"When a man is born, the Stoics say, he has the commanding-part of his soul (τὸ ἡγεμονικὸν μέρος τῆς ψυχῆς) like a sheet of paper ready for writing upon. On this he inscribes each of his conceptions (ἐννοιῶν). The first method of inscription is through the senses. For by perceiving something, e.g., white, they have a memory of it when it has departed. And when many memories of a similar kind have occurred, we then say we have experience (ἐμπειρίαν). For the plurality of similar impressions is experience. Some conceptions arise naturally in the aforesaid ways and undesignatedly, others through our own instruction and attention. The later are called 'conceptions (ἔννοιαι)' only, the former are called 'preconceptions (προλήψεων)' as well" (Pseudo-Plutarch, Placita 4.11; LS 39 E).

The Stoics understand reason in terms of preconceptions and the basic truths about the world that these conceptions embody. (This understanding of reason shows itself in Aristotle's Theory of Induction and seems ultimately to have its roots in Plato's Theory of Recollection.) These preconceptions form the basis for the recognition of consequence and incompatibility and thus for the ability to make inferences. The idea is that given, say, the preconception or natural notion of a human being, the adult is in a position to infer various things. Because, for example, it is part of the notion of a human being that there is a relation of consequence between being human and being mortal, the adult can infer of the human beings he sees that they are mortal.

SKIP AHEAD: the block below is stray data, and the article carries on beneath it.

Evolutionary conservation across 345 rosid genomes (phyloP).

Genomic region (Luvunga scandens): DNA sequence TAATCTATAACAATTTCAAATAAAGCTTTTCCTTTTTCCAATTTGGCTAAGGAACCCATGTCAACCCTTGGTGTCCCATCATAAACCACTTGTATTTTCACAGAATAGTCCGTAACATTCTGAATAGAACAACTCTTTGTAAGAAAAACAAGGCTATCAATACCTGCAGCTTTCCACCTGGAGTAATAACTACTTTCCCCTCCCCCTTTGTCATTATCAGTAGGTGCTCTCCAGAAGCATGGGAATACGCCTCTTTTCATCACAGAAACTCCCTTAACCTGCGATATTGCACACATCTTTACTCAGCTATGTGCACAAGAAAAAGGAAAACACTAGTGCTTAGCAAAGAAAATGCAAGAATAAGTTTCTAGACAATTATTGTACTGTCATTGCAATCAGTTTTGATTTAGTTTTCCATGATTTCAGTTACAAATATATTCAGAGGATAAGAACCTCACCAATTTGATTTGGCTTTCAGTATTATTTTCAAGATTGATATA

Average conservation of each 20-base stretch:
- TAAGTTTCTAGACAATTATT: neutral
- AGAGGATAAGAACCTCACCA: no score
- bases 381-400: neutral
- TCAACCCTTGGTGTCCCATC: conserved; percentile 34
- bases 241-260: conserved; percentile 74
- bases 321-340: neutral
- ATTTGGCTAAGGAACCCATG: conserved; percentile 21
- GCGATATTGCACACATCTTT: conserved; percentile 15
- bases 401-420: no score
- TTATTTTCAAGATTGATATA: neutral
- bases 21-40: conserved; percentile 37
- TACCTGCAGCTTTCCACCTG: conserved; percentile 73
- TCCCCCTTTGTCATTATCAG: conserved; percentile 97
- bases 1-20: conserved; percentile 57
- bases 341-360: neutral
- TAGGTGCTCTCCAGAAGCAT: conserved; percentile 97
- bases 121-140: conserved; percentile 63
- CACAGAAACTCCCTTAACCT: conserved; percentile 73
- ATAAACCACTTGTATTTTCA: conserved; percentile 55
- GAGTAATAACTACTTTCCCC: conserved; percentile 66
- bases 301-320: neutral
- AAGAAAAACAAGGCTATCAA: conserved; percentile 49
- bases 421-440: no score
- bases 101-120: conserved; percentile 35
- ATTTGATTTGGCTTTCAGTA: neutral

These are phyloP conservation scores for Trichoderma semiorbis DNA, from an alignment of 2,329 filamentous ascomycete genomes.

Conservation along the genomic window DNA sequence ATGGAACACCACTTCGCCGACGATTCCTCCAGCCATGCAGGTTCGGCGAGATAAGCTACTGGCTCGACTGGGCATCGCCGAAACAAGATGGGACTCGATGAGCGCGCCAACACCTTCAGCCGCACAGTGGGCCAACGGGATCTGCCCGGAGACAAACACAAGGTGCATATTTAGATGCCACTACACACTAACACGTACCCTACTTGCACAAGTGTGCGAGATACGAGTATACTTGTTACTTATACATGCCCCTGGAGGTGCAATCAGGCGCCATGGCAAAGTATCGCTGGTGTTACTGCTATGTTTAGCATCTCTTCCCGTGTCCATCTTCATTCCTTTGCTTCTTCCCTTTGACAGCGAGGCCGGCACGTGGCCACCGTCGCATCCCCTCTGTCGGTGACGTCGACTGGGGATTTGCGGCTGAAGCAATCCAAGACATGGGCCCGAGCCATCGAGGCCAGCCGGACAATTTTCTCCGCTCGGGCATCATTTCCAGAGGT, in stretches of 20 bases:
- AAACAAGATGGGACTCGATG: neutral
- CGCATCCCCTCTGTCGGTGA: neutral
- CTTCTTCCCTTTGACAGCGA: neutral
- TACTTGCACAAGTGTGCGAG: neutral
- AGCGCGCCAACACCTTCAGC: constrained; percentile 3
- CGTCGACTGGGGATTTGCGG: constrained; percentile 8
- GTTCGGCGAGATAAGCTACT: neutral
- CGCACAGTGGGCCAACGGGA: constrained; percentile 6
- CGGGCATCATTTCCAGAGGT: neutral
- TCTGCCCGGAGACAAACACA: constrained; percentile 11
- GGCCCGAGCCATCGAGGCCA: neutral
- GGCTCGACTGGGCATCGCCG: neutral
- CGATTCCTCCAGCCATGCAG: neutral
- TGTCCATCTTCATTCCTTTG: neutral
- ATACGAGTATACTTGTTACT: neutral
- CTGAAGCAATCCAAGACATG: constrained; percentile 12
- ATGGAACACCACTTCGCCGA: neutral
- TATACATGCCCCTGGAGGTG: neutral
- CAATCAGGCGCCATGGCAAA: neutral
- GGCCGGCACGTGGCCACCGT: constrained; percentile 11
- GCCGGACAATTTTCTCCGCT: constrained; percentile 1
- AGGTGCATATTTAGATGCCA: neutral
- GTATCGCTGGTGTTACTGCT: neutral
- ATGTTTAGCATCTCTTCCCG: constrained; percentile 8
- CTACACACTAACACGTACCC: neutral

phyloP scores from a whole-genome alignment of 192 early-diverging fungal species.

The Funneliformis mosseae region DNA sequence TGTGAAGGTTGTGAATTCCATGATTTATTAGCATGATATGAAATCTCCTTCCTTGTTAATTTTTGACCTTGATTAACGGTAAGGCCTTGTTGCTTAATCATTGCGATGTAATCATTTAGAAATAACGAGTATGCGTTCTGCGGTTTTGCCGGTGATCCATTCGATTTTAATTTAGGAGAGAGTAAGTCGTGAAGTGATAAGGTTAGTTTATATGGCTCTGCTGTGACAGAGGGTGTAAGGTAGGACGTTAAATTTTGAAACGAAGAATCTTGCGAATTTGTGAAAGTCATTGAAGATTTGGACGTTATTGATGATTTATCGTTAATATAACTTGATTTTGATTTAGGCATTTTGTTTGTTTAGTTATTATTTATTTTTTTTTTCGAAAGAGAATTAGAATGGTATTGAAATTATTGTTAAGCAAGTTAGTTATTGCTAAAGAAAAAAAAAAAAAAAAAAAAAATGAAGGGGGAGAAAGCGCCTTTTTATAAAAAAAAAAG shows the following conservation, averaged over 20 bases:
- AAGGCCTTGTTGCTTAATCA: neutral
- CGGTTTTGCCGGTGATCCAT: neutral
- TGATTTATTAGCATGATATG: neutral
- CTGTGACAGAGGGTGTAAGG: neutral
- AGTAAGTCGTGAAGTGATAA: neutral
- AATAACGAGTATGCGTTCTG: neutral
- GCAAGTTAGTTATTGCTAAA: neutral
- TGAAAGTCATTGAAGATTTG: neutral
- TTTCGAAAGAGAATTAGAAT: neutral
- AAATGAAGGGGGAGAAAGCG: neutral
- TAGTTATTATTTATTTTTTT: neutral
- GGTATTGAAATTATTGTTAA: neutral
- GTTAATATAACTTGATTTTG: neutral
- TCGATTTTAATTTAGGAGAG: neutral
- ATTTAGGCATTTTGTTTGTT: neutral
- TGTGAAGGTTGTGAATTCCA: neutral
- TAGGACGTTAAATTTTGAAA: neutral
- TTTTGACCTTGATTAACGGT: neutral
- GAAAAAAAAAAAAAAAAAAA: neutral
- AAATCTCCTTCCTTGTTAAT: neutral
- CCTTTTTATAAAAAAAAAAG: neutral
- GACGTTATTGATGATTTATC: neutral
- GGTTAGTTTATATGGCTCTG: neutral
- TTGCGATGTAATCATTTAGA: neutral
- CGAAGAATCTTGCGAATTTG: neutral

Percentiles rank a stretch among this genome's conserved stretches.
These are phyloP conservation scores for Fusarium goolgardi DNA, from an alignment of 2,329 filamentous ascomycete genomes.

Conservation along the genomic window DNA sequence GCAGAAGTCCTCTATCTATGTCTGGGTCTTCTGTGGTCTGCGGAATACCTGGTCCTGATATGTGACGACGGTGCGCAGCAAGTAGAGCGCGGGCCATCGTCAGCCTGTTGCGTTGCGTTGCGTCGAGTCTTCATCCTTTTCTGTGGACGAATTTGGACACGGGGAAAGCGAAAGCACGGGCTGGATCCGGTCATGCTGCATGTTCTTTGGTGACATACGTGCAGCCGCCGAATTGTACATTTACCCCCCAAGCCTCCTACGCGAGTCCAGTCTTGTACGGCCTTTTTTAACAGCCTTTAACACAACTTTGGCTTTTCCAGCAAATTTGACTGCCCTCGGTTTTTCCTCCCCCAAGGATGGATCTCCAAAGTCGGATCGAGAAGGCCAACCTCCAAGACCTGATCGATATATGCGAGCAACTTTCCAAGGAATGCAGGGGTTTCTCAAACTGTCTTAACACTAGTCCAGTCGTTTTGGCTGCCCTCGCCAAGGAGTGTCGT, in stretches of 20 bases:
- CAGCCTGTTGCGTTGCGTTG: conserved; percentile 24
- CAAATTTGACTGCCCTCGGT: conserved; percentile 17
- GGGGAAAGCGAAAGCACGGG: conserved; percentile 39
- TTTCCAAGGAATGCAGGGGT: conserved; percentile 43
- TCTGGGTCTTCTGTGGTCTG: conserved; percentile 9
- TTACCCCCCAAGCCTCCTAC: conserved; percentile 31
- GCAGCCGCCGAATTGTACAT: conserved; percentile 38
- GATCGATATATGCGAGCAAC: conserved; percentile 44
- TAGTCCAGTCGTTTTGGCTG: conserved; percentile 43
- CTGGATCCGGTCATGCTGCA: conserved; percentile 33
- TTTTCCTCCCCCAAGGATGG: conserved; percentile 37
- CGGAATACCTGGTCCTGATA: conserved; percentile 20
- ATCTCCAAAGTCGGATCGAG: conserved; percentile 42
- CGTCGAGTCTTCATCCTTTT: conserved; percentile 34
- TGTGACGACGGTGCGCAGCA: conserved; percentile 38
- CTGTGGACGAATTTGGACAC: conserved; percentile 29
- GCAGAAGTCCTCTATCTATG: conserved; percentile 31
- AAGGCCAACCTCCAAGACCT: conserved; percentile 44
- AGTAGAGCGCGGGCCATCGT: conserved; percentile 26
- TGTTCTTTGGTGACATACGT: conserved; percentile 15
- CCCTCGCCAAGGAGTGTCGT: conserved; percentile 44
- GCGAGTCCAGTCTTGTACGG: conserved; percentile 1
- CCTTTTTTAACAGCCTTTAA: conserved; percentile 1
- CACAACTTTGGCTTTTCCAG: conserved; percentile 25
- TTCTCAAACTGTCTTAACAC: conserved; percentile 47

"Reason (λόγος), for which we are called rational (λογικοί), is said to be completed from our preconceptions (προλήψεων) during our first seven years" (Pseudo-Plutarch, Placita 4.11; LS 39 E).

"[The question is] precisely how reason thus conceived [as consisting of natural notions and the knowledge they embody] gives rise to reasoning and inference. Galen in various places attributes to reason as a basic feature the ability to recognise consequence (akolouthis) and incompatibility (mache). These notions play a prominent role in Stoic thought. And it is tempting to think that the idea that it is a characteristic of reason to recognise consequence an incompatibility is of Stoic origin. If we make this assumption, the following account suggests itself. To have the notion, say, of a human being is to see that a relation of consequence or implication obtains between being a human being and being mortal; it also is to see that a relation of incompatibility obtains between being a human being and being devoid of reason. Thus the ability to recognise consequence and incompatibility is part of what it is to have natural concepts or, for that matter, any kind of concepts. But by having concepts, and thus being able to recognise consequence and incompatibility, we also are in a position to reason to make inferences" (Michael Frede "The Stoic Conception of Reason," 55).

For the Stoics, the wisdom that constitutes virtue consists in the perfection of reason. "But what is more divine, I will not say in man only, but in all heaven and earth, than reason? And reason, when it is full grown and perfected, is rightly called wisdom" (Cicero, On the laws I.7; cf. 22). This perfection is first of all a matter of properly grasping the truths about the world embodied in preconceptions.